Abstract: ABCD : Appropriate Blood pressure Control in Diabetes ABI : ankle–brachial index ABPM : ambulatory blood pressure monitoring ACCESS : Acute Candesartan Cilexetil Therapy in Stroke Survival ACCOMPLISH : Avoiding Cardiovascular Events in Combination Therapy in Patients Living with Systolic Hypertension ACCORD : Action to Control Cardiovascular Risk in Diabetes ACE : angiotensin-converting enzyme ACTIVE I : Atrial Fibrillation Clopidogrel Trial with Irbesartan for Prevention of Vascular Events ADVANCE : Action in Diabetes and Vascular Disease: Preterax and Diamicron-MR Controlled Evaluation AHEAD : Action for HEAlth in Diabetes ALLHAT : Antihypertensive and Lipid-Lowering Treatment to Prevent Heart ATtack ALTITUDE : ALiskiren Trial In Type 2 Diabetes Using Cardio-renal Endpoints ANTIPAF : ANgioTensin II Antagonist In Paroxysmal Atrial Fibrillation APOLLO : A Randomized Controlled Trial of Aliskiren in the Prevention of Major Cardiovascular Events in Elderly People ARB : angiotensin receptor blocker ARIC : Atherosclerosis Risk In Communities ARR : aldosterone renin ratio ASCOT : Anglo-Scandinavian Cardiac Outcomes Trial ASCOT-LLA : Anglo-Scandinavian Cardiac Outcomes Trial—Lipid Lowering Arm ASTRAL : Angioplasty and STenting for Renal Artery Lesions A-V : atrioventricular BB : beta-blocker BMI : body mass index BP : blood pressure BSA : body surface area CA : calcium antagonist CABG : coronary artery bypass graft CAPPP : CAPtopril Prevention Project CAPRAF : CAndesartan in the Prevention of Relapsing Atrial Fibrillation CHD : coronary heart disease CHHIPS : Controlling Hypertension and Hypertension Immediately Post-Stroke CKD : chronic kidney disease CKD-EPI : Chronic Kidney Disease—EPIdemiology collaboration CONVINCE : Controlled ONset Verapamil INvestigation of CV Endpoints CT : computed tomography CV : cardiovascular CVD : cardiovascular disease D : diuretic DASH : Dietary Approaches to Stop Hypertension DBP : diastolic blood pressure DCCT : Diabetes Control and Complications Study DIRECT : DIabetic REtinopathy Candesartan Trials DM : diabetes mellitus DPP-4 : dipeptidyl peptidase 4 EAS : European Atherosclerosis Society EASD : European Association for the Study of Diabetes ECG : electrocardiogram EF : ejection fraction eGFR : estimated glomerular filtration rate ELSA : European Lacidipine Study on Atherosclerosis ESC : European Society of Cardiology ESH : European Society of Hypertension ESRD : end-stage renal disease EXPLOR : Amlodipine–Valsartan Combination Decreases Central Systolic Blood Pressure more Effectively than the Amlodipine–Atenolol Combination FDA : U.S. Food and Drug Administration FEVER : Felodipine EVent Reduction study GISSI-AF : Gruppo Italiano per lo Studio della Sopravvivenza nell'Infarto Miocardico-Atrial Fibrillation HbA1c : glycated haemoglobin HBPM : home blood pressure monitoring HOPE : Heart Outcomes Prevention Evaluation HOT : Hypertension Optimal Treatment HRT : hormone replacement therapy HT : hypertension HYVET : HYpertension in the Very Elderly Trial IMT : intima-media thickness I-PRESERVE : Irbesartan in Heart Failure with Preserved Systolic Function INTERHEART : Effect of Potentially Modifiable Risk Factors associated with Myocardial Infarction in 52 Countries INVEST : INternational VErapamil SR/T Trandolapril ISH : Isolated systolic hypertension JNC : Joint National Committee JUPITER : Justification for the Use of Statins in Primary Prevention: an Intervention Trial Evaluating Rosuvastatin LAVi : left atrial volume index LIFE : Losartan Intervention For Endpoint Reduction in Hypertensives LV : left ventricle/left ventricular LVH : left ventricular hypertrophy LVM : left ventricular mass MDRD : Modification of Diet in Renal Disease MRFIT : Multiple Risk Factor Intervention Trial MRI : magnetic resonance imaging NORDIL : The Nordic Diltiazem Intervention study OC : oral contraceptive OD : organ damage ONTARGET : ONgoing Telmisartan Alone and in Combination with Ramipril Global Endpoint Trial PAD : peripheral artery disease PATHS : Prevention And Treatment of Hypertension Study PCI : percutaneous coronary intervention PPAR : peroxisome proliferator-activated receptor PREVEND : Prevention of REnal and Vascular ENdstage Disease PROFESS : Prevention Regimen for Effectively Avoiding Secondary Strokes PROGRESS : Perindopril Protection Against Recurrent Stroke Study PWV : pulse wave velocity QALY : Quality adjusted life years RAA : renin-angiotensin-aldosterone RAS : renin-angiotensin system RCT : randomized controlled trials RF : risk factor ROADMAP : Randomized Olmesartan And Diabetes MicroAlbuminuria Prevention SBP : systolic blood pressure SCAST : Angiotensin-Receptor Blocker Candesartan for Treatment of Acute STroke SCOPE : Study on COgnition and Prognosis in the Elderly SCORE : Systematic COronary Risk Evaluation SHEP : Systolic Hypertension in the Elderly Program STOP : Swedish Trials in Old Patients with Hypertension STOP-2 : The second Swedish Trial in Old Patients with Hypertension SYSTCHINA : SYSTolic Hypertension in the Elderly: Chinese trial SYSTEUR : SYSTolic Hypertension in Europe TIA : transient ischaemic attack TOHP : Trials Of Hypertension Prevention TRANSCEND : Telmisartan Randomised AssessmeNt Study in ACE iNtolerant subjects with cardiovascular Disease UKPDS : United Kingdom Prospective Diabetes Study VADT : Veterans' Affairs Diabetes Trial VALUE : Valsartan Antihypertensive Long-term Use Evaluation WHO : World Health Organization ### 1.1 Principles The 2013 guidelines on hypertension of the European Society of Hypertension (ESH) and the European Society of Cardiology …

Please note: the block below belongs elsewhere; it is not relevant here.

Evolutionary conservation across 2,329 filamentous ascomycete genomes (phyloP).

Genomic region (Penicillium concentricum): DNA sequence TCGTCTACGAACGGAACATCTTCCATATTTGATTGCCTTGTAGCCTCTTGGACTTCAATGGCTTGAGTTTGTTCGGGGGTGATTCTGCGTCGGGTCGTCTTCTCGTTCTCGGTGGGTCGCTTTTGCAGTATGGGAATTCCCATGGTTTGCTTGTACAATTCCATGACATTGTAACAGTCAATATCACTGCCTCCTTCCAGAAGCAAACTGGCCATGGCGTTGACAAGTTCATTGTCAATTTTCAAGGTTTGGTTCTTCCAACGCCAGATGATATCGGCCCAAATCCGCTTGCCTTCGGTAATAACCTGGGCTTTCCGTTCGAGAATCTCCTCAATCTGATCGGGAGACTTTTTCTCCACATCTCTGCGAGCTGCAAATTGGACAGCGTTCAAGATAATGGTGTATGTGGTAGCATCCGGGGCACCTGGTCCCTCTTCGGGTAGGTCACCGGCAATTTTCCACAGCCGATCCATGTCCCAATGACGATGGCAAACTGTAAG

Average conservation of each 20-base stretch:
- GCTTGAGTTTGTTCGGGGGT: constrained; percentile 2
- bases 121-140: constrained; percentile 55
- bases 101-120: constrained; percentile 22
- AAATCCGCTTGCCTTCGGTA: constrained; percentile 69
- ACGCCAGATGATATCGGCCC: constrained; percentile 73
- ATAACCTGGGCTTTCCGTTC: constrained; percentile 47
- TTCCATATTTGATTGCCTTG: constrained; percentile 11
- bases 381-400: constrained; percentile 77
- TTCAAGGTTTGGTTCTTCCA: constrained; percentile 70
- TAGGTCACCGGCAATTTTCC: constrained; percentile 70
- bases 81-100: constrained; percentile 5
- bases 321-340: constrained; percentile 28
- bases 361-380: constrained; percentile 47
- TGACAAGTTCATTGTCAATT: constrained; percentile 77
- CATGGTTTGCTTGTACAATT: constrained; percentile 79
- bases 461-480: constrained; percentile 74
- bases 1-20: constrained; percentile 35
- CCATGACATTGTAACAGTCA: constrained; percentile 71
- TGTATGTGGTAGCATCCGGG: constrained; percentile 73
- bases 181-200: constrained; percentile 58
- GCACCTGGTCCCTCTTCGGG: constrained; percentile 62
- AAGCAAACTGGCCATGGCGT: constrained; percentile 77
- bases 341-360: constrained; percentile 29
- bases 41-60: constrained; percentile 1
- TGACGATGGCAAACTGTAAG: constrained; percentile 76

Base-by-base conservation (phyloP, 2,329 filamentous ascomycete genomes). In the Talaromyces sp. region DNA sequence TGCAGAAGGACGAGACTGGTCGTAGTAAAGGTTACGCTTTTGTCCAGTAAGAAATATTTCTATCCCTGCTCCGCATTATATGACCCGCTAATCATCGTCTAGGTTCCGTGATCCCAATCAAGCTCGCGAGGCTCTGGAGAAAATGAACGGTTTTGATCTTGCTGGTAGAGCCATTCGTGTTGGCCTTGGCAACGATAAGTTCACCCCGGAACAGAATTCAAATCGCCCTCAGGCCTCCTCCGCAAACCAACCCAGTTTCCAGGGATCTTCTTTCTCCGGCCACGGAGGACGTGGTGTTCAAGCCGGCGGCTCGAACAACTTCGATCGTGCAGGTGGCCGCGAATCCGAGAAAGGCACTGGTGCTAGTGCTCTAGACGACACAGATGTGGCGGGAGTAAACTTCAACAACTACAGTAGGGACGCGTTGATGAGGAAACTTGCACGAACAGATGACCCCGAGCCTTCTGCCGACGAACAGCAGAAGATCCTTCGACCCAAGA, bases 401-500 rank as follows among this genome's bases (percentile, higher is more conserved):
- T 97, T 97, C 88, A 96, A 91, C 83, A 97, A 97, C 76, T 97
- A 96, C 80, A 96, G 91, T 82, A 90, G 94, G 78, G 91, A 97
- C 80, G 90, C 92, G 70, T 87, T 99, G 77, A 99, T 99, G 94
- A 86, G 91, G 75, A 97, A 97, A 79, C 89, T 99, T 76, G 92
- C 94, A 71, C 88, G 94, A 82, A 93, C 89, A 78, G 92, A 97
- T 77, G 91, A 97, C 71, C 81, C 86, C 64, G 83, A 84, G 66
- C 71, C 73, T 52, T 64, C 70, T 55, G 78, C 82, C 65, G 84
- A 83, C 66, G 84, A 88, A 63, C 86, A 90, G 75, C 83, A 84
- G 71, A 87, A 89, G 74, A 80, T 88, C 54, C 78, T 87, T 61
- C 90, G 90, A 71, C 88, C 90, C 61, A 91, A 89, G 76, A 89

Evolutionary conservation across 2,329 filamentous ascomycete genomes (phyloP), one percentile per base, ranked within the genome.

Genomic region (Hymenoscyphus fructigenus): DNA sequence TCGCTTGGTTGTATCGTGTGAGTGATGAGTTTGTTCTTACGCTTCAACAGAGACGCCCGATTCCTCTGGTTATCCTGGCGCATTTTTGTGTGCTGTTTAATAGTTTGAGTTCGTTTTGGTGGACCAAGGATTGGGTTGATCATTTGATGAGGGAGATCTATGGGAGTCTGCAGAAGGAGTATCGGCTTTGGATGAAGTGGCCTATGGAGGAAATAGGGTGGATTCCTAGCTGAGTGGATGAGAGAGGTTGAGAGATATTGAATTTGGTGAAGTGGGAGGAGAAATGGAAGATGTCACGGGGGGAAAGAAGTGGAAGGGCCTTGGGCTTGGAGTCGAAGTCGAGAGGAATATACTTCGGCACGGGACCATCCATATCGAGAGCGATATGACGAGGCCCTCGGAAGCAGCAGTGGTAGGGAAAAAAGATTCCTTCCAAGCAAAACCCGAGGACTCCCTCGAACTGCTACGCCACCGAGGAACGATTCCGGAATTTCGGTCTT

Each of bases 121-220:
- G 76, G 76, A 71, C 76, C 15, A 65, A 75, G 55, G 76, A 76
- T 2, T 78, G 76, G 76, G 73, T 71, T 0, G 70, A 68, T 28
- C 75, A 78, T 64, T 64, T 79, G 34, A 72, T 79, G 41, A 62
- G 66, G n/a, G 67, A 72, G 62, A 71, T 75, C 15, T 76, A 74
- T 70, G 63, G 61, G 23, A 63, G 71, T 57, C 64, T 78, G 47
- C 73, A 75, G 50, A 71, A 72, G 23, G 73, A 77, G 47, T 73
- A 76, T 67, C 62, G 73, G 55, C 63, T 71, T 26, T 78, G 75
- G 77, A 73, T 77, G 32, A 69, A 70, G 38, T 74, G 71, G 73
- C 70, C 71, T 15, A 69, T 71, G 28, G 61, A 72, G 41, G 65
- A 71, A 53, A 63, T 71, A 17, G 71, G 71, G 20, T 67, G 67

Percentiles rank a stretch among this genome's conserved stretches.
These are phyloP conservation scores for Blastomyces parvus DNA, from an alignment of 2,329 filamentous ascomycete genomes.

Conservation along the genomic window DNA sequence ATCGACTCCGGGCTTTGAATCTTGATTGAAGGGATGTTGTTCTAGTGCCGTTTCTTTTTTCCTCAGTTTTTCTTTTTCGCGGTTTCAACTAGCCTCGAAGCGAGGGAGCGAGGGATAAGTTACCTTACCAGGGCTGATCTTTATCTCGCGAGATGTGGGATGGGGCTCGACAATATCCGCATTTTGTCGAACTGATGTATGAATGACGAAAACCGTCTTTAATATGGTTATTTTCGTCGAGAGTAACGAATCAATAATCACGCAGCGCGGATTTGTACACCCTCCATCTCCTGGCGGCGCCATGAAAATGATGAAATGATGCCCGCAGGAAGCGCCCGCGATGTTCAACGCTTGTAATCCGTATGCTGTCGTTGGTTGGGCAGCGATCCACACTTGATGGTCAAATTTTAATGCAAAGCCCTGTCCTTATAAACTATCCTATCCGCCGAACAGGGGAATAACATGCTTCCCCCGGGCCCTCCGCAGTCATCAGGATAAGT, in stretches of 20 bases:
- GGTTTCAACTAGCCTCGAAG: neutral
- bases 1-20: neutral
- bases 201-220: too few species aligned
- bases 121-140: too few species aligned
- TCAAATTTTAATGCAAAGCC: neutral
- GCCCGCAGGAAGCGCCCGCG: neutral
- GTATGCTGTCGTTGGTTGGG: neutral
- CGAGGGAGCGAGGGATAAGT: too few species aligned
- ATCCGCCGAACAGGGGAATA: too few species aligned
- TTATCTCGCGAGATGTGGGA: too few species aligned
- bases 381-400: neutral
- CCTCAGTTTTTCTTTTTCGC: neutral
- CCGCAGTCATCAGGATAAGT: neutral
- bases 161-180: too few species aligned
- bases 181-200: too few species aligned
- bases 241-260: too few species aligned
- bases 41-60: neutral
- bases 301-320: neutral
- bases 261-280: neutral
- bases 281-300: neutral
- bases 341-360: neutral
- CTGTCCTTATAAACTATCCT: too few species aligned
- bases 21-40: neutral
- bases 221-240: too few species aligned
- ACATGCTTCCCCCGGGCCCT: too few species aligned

01 Jan 2014